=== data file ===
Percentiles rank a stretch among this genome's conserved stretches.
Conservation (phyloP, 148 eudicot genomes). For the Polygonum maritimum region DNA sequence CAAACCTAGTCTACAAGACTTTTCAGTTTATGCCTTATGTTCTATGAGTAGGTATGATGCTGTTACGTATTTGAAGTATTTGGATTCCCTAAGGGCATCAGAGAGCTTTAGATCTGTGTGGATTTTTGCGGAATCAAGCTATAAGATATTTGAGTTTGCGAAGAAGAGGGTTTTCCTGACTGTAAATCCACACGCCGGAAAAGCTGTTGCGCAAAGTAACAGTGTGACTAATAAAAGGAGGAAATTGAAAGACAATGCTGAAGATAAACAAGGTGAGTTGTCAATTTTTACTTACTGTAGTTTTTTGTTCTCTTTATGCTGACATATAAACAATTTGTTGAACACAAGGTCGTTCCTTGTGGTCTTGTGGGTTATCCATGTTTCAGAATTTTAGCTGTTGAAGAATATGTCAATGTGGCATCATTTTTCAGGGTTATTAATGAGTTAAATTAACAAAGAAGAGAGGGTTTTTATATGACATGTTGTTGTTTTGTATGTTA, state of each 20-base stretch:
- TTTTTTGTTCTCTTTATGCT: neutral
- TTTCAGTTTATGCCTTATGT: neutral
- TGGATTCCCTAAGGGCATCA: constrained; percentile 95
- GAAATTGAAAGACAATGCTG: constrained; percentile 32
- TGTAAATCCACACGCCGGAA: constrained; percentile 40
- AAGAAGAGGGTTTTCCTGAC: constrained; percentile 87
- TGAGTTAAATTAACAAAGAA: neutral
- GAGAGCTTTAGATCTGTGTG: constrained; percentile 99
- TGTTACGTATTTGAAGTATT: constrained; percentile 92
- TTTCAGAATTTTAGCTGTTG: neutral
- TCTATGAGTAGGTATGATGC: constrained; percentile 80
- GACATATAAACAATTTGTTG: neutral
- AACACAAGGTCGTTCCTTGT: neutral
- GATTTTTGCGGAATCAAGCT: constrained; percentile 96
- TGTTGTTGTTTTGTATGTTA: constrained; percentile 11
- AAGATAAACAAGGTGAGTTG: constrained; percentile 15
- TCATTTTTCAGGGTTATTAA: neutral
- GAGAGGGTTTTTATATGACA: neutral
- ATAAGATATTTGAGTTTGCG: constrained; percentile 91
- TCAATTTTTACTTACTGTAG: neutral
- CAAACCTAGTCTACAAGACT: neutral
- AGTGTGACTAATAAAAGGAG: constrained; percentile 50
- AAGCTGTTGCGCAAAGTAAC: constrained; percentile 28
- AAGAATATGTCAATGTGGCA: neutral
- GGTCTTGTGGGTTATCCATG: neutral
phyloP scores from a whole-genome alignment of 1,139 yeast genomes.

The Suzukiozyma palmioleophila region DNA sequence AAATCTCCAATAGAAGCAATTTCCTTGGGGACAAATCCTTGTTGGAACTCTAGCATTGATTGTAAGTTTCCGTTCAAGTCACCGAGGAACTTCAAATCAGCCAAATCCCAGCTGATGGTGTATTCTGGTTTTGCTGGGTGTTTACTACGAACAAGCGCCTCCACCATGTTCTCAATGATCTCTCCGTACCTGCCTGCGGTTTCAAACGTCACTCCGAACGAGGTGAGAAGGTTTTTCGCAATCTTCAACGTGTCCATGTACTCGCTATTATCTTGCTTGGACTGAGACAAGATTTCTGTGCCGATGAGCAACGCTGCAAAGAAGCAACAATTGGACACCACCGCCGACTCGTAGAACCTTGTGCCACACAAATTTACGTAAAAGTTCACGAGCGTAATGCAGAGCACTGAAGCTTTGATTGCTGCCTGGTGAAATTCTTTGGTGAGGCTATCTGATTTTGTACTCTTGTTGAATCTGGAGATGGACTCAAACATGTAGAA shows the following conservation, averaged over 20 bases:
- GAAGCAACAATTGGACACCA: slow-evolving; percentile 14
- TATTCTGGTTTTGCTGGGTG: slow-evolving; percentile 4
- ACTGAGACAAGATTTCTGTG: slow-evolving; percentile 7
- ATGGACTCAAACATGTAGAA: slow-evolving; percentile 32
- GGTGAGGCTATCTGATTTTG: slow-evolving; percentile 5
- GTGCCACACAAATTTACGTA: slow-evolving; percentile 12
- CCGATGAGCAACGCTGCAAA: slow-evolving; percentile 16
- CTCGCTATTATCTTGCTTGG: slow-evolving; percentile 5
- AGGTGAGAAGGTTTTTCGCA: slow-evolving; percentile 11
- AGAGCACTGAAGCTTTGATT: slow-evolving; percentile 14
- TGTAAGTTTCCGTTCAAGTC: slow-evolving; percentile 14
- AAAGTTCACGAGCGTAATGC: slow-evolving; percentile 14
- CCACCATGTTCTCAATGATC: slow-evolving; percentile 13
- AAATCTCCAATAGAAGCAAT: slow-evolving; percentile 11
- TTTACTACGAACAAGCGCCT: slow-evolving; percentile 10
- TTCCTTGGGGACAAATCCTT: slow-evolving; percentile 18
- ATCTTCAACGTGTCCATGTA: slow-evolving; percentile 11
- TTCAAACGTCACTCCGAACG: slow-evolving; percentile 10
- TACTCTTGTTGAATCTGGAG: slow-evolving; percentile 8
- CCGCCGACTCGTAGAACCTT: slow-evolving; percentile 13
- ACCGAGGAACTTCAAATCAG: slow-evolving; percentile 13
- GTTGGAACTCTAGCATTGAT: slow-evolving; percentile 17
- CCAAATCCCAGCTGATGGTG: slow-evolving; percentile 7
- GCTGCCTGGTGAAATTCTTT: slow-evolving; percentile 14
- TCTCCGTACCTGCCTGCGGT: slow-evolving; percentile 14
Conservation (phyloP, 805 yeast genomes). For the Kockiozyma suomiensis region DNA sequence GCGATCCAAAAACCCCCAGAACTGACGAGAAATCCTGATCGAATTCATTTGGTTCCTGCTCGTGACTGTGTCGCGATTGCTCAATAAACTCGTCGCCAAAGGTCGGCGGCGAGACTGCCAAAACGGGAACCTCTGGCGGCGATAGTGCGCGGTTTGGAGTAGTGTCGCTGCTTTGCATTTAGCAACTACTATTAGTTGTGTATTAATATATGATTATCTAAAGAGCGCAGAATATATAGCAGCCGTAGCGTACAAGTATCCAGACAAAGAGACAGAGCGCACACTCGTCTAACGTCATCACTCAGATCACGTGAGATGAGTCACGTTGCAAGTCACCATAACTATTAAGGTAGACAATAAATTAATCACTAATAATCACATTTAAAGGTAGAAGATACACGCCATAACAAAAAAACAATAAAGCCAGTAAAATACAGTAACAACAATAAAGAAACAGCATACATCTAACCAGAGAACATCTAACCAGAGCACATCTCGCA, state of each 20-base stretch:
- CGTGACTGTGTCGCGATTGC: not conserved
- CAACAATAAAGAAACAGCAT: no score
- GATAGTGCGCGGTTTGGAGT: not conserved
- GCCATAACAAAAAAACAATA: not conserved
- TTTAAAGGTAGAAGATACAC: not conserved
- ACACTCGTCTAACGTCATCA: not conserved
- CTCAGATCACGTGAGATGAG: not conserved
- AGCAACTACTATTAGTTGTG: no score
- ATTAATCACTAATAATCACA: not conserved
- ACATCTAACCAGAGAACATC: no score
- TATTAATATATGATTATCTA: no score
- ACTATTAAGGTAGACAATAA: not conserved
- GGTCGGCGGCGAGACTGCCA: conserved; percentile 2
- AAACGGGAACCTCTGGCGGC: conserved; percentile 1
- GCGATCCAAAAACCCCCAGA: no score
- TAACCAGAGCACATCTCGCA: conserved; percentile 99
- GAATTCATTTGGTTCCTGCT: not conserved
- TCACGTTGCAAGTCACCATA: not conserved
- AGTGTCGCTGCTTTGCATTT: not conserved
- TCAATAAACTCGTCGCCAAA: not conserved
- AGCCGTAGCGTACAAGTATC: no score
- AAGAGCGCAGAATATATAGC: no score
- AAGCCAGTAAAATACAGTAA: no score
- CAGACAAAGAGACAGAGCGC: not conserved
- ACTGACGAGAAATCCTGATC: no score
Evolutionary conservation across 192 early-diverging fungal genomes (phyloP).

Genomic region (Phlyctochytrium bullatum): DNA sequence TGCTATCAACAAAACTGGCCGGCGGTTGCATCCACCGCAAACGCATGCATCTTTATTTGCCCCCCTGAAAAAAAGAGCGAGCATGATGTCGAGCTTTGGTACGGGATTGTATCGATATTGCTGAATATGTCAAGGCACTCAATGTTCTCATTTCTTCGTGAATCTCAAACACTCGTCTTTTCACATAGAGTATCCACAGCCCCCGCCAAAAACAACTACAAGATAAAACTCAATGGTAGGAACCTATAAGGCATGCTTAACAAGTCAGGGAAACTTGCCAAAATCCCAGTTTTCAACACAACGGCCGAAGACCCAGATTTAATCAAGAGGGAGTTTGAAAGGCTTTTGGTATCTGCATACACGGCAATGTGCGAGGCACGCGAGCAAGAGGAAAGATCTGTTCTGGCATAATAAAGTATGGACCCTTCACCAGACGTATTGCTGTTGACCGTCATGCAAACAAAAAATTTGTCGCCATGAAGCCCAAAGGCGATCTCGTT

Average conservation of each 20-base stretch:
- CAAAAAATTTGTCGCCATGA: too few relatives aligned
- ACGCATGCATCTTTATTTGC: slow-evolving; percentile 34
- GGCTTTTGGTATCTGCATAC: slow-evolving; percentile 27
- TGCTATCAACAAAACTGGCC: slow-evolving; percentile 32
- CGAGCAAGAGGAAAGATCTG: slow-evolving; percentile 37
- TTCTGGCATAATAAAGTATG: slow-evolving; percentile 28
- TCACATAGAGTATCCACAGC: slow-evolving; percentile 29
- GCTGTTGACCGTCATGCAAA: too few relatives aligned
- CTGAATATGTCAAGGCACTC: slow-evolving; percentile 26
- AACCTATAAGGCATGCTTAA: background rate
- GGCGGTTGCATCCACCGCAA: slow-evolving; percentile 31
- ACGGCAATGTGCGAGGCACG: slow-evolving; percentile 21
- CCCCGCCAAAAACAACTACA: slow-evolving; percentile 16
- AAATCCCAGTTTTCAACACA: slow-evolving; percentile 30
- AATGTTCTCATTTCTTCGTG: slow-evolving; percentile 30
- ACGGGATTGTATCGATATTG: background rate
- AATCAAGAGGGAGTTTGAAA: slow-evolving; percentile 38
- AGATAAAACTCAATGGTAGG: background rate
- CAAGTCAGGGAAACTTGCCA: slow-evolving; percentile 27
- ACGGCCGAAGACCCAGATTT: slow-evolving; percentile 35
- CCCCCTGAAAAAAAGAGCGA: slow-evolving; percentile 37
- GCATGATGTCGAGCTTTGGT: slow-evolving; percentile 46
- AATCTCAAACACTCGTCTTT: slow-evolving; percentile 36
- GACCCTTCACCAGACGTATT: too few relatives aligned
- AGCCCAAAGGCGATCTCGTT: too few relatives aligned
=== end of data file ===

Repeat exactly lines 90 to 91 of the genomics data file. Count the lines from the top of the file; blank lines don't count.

- TCACATAGAGTATCCACAGC: slow-evolving; percentile 29
- GCTGTTGACCGTCATGCAAA: too few relatives aligned